I'm A Woman Who Writes About Sex Online & The Trolling I Get Is As Horrific As You Might Think

Amanda Chatel

I've been writing about sex online for about six years. Although I had always wanted to write, my dream wasn't to grow up to write about sex. It just sort of happened when a friend asked me to attend "The Art of the Blow Job" workshop at Babeland and write about it. Wanting to, finally, start getting my feet wet in the writing world so I could eventually quit my job as an office manager, I agreed. I never thought it would be something that would become my career.

Surprisingly, or not so surprisingly, I found that writing about sex and relationships agreed with me. I've always been open-minded about sex and even long before I started writing about it, I was adamant about how it was topic that should be discussed honestly and openly. If everyone is doing it and, for the most, a large percentage of human beings do have sex, why should we dance around the subject? And, more importantly, why aren't we discussing female pleasure more? So these things didn't just become my mission, but my passion, too.

But writing about sex online, especially as a woman, isn't easy. It's difficult enough to be a woman in a society where some men seem to feel we exist solely for their entertainment and pleasure, so once you toss in the fact that I write about sex and often about my sex life, some men see this as both an invitation and permission. An invitation to be crude, disgusting, degrading, or just completely inappropriate and permission to assume things about me. On a couple of occasions, women have also felt compelled to slut-shame me, but I can count those instances on my one hand. As for the immature men, well, that's a different story — and I'm talking about more than just unsolicited dick pics here.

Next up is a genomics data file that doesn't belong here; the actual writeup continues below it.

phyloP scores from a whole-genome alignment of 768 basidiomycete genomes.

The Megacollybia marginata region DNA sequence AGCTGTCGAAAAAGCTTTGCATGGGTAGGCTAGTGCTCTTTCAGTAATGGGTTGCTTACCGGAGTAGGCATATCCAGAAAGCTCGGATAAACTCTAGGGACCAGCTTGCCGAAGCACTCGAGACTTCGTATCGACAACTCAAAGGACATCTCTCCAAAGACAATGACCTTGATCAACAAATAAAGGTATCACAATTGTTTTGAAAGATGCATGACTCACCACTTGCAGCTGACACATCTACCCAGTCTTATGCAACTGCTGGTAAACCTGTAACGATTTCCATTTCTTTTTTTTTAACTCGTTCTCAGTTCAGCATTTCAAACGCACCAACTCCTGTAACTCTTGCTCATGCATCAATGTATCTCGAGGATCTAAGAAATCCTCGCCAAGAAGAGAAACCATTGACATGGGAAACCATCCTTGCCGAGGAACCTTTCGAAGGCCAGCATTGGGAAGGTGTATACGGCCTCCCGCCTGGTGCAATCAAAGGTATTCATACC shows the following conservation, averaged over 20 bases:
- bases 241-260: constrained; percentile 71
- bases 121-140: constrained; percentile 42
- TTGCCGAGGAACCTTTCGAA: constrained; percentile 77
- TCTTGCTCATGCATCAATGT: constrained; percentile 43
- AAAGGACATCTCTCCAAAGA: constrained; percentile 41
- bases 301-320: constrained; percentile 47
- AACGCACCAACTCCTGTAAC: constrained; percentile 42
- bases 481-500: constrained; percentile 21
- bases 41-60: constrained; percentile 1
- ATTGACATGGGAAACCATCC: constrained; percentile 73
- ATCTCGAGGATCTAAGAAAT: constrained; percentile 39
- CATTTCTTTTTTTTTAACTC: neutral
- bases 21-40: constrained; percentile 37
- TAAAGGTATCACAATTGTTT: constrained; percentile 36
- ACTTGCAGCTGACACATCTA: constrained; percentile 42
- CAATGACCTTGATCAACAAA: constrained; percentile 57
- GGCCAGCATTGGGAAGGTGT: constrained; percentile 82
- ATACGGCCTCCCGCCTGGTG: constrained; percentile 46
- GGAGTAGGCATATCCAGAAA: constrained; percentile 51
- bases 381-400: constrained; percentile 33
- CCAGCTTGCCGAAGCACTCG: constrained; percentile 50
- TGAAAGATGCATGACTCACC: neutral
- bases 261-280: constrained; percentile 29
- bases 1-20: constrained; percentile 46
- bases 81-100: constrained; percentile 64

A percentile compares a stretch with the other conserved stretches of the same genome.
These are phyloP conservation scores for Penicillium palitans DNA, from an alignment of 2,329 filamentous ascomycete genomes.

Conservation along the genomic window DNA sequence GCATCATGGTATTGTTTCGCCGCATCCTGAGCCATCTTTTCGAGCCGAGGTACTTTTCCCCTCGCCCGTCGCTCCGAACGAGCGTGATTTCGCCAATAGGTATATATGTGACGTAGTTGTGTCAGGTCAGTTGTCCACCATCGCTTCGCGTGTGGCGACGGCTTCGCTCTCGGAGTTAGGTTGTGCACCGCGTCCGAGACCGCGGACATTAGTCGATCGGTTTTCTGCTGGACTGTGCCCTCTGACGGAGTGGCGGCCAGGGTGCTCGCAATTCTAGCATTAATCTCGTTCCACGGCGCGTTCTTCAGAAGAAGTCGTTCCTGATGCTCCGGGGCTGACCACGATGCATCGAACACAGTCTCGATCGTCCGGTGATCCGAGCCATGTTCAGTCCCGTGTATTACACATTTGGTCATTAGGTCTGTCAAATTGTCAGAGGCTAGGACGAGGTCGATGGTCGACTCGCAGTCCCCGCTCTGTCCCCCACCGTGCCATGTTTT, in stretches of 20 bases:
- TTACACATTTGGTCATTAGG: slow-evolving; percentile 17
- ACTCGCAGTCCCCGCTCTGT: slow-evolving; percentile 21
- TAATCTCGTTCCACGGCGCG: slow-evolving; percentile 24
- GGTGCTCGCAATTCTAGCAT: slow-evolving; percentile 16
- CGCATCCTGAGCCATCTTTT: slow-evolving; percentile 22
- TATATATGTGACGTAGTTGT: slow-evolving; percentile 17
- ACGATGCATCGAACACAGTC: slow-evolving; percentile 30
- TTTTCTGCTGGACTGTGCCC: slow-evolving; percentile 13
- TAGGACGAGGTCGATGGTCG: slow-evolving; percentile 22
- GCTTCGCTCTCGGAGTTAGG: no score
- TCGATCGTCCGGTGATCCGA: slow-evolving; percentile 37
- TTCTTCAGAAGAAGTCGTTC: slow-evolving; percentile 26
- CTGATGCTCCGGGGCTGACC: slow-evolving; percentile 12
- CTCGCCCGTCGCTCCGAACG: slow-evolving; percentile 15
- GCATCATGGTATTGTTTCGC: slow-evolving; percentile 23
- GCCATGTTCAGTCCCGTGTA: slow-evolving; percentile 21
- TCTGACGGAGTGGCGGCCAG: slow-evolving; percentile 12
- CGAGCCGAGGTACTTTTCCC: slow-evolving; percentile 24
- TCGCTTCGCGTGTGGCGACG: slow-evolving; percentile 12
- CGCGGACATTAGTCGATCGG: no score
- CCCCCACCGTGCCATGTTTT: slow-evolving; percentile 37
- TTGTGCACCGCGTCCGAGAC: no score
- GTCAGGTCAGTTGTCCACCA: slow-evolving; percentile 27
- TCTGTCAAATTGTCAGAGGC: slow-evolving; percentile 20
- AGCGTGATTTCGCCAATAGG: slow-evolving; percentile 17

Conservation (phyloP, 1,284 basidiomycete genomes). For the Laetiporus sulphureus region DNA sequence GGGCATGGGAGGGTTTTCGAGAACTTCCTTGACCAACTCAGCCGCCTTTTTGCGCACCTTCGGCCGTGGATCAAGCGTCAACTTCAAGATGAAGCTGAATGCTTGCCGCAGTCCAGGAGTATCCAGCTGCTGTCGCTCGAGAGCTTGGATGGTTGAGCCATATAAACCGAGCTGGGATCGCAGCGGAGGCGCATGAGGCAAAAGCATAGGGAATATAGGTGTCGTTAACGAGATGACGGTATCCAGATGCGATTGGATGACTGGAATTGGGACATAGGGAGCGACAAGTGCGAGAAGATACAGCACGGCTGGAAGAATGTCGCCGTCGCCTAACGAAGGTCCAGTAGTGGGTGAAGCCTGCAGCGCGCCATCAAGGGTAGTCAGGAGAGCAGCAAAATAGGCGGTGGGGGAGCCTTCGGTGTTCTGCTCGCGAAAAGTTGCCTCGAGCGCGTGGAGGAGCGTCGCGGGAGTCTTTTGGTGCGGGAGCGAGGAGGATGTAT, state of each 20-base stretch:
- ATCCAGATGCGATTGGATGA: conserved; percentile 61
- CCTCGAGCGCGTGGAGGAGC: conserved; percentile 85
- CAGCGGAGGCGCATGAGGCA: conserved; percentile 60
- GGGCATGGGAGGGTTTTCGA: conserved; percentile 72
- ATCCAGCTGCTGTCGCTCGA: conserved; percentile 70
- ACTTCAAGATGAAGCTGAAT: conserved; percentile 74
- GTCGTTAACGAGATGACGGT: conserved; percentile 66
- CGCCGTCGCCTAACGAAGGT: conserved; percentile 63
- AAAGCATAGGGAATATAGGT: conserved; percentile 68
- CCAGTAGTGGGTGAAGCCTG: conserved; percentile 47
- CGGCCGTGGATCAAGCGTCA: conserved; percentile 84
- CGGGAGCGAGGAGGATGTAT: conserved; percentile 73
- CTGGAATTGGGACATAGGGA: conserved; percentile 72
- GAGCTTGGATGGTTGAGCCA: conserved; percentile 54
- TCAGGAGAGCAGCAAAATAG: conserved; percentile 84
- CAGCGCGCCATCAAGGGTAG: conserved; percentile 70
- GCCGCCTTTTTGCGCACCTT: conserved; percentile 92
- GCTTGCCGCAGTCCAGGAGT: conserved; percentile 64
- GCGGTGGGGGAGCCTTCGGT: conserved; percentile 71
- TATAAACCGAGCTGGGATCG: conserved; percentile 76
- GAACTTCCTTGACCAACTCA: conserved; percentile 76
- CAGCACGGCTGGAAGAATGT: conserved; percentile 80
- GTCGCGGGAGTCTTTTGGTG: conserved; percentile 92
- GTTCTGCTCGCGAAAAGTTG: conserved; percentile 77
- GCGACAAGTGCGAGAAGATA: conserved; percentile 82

Here's what it's like to be a woman who writes about sex online.


Some Men Send Me Photos Of Their Penises For "Advice"

I'm not a doctor. My knowledge of the penis is based on first-hand experience with penises that were, obviously, not my own and the oodles of research I've done over the years. While I might know a little bit more about the penis than someone who hasn't been writing about sex for years, I'm still not a penis expert. Despite these obvious facts, men have sent me photos of their penis inquiring if it's "normal," "big," "small," and most recently, as in just two days ago, a man sent me multiple photos of his micropenis asking if I would write an article about him and share his photos. No, I will not.

While I do need to believe that the 20-year-old who wrote me about a year ago was genuine in wanting to know if his penis was "too small," after a girl insulted him, because there has to be some decent and honest human beings left in the world, I know that 99 percent of the dick pics looking for "advice" are just an excuse to send me a photo of their penis. Why? I'll never understand. It's never once crossed my mind to randomly send a stranger a photo of my vagina.


Some Men Really Love To Share Their Opinion Of Me With Me

Another one I get is trolls telling me how "kinky" I am and how that excites them. There's nothing wrong with kink, but writing about sex with an open mind doesn't automatically make someone kinky. I can assure you I have no Red Room of Pain somewhere in the world. And while I do have sex on the brain quite often — comes with the territory — I'm not some sort of fiend. I've actually turned down sex several times in my life and — wait for it — I'm not always ~in the mood~. Shocker, I know.


Some Men Ask Me To Help Them Get Their Female Partners To Do Things